Regulation & Law

Michael Ristaniemi (Metsä Group): “Commercial strategy should be far-reaching and predictable”

Michael Ristaniemi is very involved in competition law, both in his legal counsel role within Finland’s Metsä Group and as a visiting researcher at the school of Law at the University of California. He gives us some insight into his missions and knowledge of business law and competition law.

Michael Ristaniemi is very involved in competition law, both in his legal counsel role within Finland’s Metsä Group and as a visiting researcher at the school of Law at the University of California. He gives us some insight into his missions and knowledge of business law and competition law.


Leaders League.  How you would describe your role as in-house counsel within Metsä Group?

 

Michael Ristaniemi. I have two main roles. First, I am the head lawyer for Metsä Wood - one of Metsä Group’s five business areas - which entails having overall responsibility for its legal affairs. The role lets me advise on a broad range of topics, as well as improve preventive risk management. I’m also the group-wide competition counsel. Splitting time between being a generalist and a competition specialist works perfectly for me.

 

In addition to providing day-to-day legal support, I enjoy contributing to development projects. One recent example where I was involved concerns developing our supply chain sustainability processes, alongside our group purchasing team. I believe that better supply chain visibility and working together with suppliers on sustainability issues can have a real impact and that in-house counsel can bring significant added value to such endeavors.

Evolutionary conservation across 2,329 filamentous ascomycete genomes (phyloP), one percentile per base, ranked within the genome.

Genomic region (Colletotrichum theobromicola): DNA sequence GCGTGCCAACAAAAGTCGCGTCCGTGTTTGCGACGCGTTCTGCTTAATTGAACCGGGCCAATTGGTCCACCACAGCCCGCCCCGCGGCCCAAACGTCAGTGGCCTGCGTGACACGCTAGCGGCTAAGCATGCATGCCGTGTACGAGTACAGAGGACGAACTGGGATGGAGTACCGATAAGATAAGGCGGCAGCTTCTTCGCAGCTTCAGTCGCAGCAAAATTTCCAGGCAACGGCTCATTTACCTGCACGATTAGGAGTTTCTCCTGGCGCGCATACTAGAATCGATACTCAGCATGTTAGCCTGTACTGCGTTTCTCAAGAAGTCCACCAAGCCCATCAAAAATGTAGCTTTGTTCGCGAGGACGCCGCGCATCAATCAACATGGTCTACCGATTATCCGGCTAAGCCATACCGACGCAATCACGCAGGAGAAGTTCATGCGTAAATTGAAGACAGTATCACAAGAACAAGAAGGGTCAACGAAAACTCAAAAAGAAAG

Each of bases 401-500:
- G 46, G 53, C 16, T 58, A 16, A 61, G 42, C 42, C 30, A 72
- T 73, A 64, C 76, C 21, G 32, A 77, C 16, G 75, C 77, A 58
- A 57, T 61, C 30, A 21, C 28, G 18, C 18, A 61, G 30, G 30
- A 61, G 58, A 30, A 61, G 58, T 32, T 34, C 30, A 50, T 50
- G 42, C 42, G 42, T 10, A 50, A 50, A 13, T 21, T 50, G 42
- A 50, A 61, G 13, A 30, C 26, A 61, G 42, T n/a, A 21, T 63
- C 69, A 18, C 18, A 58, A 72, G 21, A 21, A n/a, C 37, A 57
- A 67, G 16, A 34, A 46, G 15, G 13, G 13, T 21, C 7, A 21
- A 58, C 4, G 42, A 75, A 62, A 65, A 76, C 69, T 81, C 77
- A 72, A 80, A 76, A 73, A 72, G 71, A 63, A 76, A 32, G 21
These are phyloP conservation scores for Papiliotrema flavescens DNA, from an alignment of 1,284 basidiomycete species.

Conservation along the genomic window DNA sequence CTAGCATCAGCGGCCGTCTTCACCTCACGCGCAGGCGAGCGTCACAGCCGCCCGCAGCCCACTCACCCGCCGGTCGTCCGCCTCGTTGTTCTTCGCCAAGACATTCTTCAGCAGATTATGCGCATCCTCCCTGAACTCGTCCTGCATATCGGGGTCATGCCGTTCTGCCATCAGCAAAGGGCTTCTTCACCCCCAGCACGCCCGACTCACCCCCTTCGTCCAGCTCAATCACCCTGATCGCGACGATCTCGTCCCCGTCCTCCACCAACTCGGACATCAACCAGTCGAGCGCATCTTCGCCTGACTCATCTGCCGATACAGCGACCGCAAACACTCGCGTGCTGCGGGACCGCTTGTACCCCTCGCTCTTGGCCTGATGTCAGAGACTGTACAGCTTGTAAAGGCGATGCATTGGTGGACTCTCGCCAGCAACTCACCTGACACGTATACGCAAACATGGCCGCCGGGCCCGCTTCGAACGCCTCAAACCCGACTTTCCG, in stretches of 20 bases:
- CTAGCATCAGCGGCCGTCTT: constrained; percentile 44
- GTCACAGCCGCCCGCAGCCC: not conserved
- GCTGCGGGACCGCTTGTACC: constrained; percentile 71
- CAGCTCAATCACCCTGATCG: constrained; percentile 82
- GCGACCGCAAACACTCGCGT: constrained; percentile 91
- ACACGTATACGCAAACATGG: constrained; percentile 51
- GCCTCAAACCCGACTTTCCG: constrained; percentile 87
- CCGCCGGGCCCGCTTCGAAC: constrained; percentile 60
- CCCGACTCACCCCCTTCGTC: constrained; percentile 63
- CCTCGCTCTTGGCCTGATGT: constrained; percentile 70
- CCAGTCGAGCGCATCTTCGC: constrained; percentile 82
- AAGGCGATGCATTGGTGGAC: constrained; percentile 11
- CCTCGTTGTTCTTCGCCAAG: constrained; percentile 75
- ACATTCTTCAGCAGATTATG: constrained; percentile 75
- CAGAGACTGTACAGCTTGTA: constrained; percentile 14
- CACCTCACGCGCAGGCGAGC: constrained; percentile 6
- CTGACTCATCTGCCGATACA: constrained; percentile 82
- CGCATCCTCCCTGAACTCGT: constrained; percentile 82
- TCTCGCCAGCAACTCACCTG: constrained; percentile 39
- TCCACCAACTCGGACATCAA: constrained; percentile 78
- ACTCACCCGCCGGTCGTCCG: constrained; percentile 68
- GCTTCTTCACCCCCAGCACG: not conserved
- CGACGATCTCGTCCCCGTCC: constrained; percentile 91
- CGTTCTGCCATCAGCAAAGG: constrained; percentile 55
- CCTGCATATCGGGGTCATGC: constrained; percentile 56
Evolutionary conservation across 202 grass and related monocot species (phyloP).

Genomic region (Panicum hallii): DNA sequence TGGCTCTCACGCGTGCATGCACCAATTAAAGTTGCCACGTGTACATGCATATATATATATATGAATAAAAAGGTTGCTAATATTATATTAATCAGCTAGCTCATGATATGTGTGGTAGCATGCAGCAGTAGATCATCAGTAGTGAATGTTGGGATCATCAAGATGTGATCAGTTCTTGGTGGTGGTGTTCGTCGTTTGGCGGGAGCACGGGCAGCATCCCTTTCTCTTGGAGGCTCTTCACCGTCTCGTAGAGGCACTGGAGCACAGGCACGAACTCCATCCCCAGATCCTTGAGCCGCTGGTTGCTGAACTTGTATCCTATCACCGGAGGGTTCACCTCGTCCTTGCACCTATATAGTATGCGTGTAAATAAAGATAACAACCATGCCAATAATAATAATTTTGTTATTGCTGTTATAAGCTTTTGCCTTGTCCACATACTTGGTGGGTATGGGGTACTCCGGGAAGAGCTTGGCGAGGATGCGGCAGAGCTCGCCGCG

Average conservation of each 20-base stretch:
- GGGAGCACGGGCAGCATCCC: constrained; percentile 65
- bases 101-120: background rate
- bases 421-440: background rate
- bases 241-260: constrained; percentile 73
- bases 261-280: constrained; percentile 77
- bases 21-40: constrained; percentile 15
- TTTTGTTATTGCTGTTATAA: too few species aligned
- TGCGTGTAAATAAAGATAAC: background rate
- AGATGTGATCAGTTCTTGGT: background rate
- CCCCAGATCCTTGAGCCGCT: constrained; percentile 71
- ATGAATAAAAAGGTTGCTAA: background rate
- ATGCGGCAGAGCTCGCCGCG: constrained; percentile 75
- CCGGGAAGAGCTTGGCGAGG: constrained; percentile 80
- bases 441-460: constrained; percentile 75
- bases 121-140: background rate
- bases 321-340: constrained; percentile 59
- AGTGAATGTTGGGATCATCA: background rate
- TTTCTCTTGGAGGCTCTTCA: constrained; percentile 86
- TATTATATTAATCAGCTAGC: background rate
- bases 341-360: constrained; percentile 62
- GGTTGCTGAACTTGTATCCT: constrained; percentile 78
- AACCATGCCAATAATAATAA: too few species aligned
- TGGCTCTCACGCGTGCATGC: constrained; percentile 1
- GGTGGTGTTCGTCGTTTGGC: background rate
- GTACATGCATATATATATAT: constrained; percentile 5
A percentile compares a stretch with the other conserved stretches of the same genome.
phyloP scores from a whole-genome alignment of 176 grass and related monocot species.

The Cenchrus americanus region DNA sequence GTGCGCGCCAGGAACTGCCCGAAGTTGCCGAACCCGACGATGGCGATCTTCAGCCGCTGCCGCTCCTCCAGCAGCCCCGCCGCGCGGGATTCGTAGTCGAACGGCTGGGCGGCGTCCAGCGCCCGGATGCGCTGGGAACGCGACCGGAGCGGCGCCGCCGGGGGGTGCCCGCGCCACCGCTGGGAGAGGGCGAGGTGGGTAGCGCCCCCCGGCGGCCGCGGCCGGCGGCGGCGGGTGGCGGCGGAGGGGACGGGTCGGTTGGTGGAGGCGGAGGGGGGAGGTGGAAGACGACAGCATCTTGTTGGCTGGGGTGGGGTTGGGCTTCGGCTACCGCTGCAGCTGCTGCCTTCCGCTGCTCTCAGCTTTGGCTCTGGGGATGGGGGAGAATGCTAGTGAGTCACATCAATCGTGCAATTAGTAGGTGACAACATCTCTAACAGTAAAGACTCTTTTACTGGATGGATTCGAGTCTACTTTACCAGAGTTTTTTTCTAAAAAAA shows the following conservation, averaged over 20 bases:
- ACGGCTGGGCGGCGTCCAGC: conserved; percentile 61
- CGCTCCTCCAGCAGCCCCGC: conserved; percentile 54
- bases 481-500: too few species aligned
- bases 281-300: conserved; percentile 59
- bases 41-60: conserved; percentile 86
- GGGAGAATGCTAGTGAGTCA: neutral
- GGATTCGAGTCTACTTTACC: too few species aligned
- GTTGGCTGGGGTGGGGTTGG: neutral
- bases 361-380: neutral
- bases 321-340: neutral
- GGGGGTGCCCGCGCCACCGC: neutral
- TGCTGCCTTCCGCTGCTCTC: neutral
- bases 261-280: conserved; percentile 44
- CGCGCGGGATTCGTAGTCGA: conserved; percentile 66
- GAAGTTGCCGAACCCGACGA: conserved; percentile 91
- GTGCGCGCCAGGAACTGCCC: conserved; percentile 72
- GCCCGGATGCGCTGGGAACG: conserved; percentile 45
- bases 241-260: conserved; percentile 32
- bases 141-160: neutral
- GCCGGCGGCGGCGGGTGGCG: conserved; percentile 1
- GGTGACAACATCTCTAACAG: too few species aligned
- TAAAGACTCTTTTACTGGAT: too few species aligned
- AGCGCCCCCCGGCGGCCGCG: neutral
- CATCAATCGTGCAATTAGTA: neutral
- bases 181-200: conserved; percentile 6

What are the major legal changes you have seen since the beginning of your career?

 

The level of hype around technology in every shape and form. The examples are numerous and include the usual suspects big data AI, VR, augmented technology, algorithms, and blockchain. From a policy perspective, legislators and enforcers appear to be struggling to decide whether we need better regulation, better application of current regulation, or merely better enforcement of current regulation (as it is today applied). From an in-house counsel perspective, many of these novel technologies present potential, but we have not yet seen specific legal tech which would actually deliver on these promises.

 

How are you developing your current talent to meet both existing challenges and those to come?

 

This is a good and topical question. Nordic states and the companies based in them generally are very supportive of personal development and training. After all, the number of qualified personnel is quite finite up here in the Scandinavia. I’ve been keeping busy preparing my PhD in competition law, which I am hoping to complete in the coming months. As a part of it, I took time off work last year for graduate studies at UC Berkeley, in California. More generally, proactively engaging with the business side of the company and being curious always provide great learning experiences, which in turn lead to better legal support.

 

In what ways do organizations benefit from consulting in-house counsel on commercial strategy?

 

Commercial strategy should be both far-reaching and predictable. In-house counsel can help with both of said elements, but particularly the latter – helping ensure that those rough patches that can be avoided are avoided. One key part of an in-house counsel’s job is to identify possible risk areas and to suggest alternatives that make sense from both a business and legal perspective. Participating in the design phase is crucial. This requires being proactive, but I consider it a major benefit of an in-house role.

 

 

This interview is part of our "Litigation & Competition" publication to be released very soon! 

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